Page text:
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Wisconsin Recall: Pricey Partisan Showdown

by Heather Rogers, published

Today marks a hugely important election in Wisconsin. Democrats within the state hope to recall the current Governor, Republican Scott Walker, replacing him with Milwaukee Democratic Mayor Tom Barrett. As the Wisconsin recall has loomed closer, many facets within the media have called it the second most important election of 2012 after the presidential election.

A win for Tom Barrett today would mean a noteworthy success for Wisconsin public employee unions who pushed hard for the recall, and significantly aided in gathering nearly 1 million signatures, far more than the number required. Likewise, a loss for Democrats will deal a significant blow to the labor movement, and would propel Wisconsin into becoming a key battleground state in the November election.

The final poll within the state shows a close race, with Walker leading Barrett by just 3 points. Among independent voters Barrett leads Walker in the last poll by a 48 to 46 margin. With such a close race, the outcome today will be decided by voter turnout more than any other factor. A Marquette Law School Poll suggests that Republicans are overall more motivated to vote in today’s election than Democrats. The poll, from late May, found that 92% of Republicans said they were “absolutely certain to vote” while only 77% of Democrats said the same.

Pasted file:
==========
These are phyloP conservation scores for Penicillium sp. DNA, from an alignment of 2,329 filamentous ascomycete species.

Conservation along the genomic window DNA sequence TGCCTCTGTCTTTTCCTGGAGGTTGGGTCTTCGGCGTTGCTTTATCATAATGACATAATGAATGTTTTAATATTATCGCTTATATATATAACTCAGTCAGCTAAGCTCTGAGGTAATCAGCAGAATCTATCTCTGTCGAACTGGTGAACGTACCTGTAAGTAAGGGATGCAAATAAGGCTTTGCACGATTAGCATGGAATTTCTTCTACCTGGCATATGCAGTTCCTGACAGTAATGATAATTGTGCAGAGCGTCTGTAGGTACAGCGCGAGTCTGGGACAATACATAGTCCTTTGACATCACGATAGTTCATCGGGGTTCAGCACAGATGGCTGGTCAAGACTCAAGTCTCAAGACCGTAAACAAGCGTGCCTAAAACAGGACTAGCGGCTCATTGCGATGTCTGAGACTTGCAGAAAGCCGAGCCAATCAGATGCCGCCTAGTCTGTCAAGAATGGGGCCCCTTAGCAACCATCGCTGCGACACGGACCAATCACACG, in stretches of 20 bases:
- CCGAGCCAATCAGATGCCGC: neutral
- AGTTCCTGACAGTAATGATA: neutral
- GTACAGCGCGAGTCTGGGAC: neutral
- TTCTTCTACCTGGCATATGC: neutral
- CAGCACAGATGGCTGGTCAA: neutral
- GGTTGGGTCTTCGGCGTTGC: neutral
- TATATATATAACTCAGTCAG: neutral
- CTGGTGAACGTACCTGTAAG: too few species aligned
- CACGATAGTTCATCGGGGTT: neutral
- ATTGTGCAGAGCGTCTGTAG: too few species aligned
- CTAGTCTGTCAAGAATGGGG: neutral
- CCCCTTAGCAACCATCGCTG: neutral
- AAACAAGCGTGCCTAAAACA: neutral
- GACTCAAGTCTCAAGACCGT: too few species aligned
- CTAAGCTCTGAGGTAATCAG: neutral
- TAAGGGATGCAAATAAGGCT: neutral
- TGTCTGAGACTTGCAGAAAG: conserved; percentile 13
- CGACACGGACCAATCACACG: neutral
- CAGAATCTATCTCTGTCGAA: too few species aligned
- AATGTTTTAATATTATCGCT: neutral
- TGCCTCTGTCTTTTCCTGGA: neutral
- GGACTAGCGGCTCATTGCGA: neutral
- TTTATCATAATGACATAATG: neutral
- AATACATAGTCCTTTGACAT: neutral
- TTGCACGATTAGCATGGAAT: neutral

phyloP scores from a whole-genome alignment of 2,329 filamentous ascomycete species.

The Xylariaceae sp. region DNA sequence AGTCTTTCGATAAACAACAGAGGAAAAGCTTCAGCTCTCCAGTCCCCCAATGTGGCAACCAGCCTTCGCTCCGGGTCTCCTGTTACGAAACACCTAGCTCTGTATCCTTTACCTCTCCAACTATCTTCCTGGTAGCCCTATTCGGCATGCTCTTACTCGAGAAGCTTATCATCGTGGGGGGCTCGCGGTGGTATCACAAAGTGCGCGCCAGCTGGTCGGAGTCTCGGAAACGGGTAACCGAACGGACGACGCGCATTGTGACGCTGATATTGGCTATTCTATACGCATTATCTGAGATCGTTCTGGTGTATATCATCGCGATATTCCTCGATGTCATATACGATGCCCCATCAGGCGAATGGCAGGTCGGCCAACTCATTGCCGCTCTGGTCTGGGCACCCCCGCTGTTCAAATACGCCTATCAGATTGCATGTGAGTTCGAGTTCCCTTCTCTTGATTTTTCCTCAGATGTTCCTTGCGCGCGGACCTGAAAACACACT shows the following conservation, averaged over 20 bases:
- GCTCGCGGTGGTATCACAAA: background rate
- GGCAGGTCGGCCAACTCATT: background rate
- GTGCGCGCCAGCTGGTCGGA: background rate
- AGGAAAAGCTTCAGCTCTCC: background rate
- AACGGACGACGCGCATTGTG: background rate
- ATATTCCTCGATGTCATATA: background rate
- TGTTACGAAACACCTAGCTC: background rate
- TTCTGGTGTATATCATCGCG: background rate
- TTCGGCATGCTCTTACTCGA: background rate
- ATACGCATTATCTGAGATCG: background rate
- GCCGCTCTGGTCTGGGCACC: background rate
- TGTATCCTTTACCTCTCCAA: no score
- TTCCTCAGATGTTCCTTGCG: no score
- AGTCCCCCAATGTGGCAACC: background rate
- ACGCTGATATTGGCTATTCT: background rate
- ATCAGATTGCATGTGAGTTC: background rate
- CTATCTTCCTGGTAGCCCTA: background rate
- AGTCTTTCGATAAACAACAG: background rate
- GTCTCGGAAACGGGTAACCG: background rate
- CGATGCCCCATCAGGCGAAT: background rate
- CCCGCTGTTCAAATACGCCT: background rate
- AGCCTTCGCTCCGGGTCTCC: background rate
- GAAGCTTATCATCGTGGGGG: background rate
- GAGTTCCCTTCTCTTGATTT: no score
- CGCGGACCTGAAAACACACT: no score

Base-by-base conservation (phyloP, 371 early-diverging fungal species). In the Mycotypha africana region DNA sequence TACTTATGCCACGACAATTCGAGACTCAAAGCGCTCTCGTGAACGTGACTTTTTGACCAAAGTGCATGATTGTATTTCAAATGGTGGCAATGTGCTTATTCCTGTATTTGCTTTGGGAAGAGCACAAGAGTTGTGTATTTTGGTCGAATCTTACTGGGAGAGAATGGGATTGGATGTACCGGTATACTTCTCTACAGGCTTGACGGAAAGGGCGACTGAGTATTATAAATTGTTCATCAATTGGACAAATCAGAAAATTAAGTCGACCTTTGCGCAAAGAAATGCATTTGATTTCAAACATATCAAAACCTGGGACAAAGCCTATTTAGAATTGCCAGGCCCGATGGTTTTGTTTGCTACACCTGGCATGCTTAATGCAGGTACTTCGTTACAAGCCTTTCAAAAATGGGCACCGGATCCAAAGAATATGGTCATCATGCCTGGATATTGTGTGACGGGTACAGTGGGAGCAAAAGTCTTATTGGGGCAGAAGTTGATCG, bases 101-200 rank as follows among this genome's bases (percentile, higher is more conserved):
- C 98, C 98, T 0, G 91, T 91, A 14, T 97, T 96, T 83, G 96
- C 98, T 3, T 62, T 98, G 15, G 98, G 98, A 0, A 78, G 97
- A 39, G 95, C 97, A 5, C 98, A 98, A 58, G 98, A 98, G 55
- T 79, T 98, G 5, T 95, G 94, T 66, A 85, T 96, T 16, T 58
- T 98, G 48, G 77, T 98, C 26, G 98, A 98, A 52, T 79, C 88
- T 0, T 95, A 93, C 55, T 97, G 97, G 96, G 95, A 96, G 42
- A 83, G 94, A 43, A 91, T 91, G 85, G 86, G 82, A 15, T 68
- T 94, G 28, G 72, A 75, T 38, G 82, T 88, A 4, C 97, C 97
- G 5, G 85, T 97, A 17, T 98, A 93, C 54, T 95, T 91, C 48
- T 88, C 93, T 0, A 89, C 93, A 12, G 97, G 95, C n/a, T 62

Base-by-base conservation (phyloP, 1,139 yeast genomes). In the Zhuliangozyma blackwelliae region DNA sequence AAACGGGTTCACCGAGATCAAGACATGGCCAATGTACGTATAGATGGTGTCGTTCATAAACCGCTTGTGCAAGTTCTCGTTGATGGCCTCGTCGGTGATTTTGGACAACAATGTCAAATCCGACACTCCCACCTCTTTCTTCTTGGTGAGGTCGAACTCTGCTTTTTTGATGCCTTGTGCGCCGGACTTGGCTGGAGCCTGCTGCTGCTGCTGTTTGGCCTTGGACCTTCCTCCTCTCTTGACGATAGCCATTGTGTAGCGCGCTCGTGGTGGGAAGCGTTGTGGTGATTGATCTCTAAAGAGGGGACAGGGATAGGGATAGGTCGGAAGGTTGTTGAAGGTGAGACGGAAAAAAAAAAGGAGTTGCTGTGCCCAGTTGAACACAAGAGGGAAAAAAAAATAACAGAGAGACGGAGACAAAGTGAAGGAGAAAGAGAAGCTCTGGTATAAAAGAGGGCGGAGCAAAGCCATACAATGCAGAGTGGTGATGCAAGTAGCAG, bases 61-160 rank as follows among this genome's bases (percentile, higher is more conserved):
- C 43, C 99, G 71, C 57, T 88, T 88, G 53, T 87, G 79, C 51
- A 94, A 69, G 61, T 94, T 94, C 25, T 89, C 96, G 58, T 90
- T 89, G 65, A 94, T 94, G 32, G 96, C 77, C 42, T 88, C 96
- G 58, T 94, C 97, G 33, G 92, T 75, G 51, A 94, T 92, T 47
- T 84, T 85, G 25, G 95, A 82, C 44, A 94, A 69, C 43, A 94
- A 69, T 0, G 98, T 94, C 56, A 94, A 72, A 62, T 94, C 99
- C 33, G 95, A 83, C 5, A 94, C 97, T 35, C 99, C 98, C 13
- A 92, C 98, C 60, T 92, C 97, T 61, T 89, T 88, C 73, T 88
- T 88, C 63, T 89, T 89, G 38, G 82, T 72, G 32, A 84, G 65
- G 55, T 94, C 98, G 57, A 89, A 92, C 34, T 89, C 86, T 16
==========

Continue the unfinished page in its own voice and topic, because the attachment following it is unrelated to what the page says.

Many agree that the result of today’s recall in Wisconsin will suggest which way the state will vote in November. President Obama won Wisconsin by nearly 14 percentage points in 2008. This presidential election season, with each candidate lobbying tirelessly for the 270 electoral votes needed, a win for Democrats in Wisconsin will likely mean a win in the state for President Obama. Democrats have won the state in every election since 1988, although the 2000 and 2004 presidential elections were very close.

This race has been the most expensive in state history. There has been a reported $63.5 million of political spending from candidates and independent groups, with much of the money coming from out-of-state. The previous record was set in 2010, and was much lower at $37.4 million spent on political campaigning.

If Walker wins today, he will be the first U.S. Governor in history to deflect a recall election. Whatever the outcome of today’s Wisconsin recall, it will undoubtedly serve as a preview of what to expect from the state in November.

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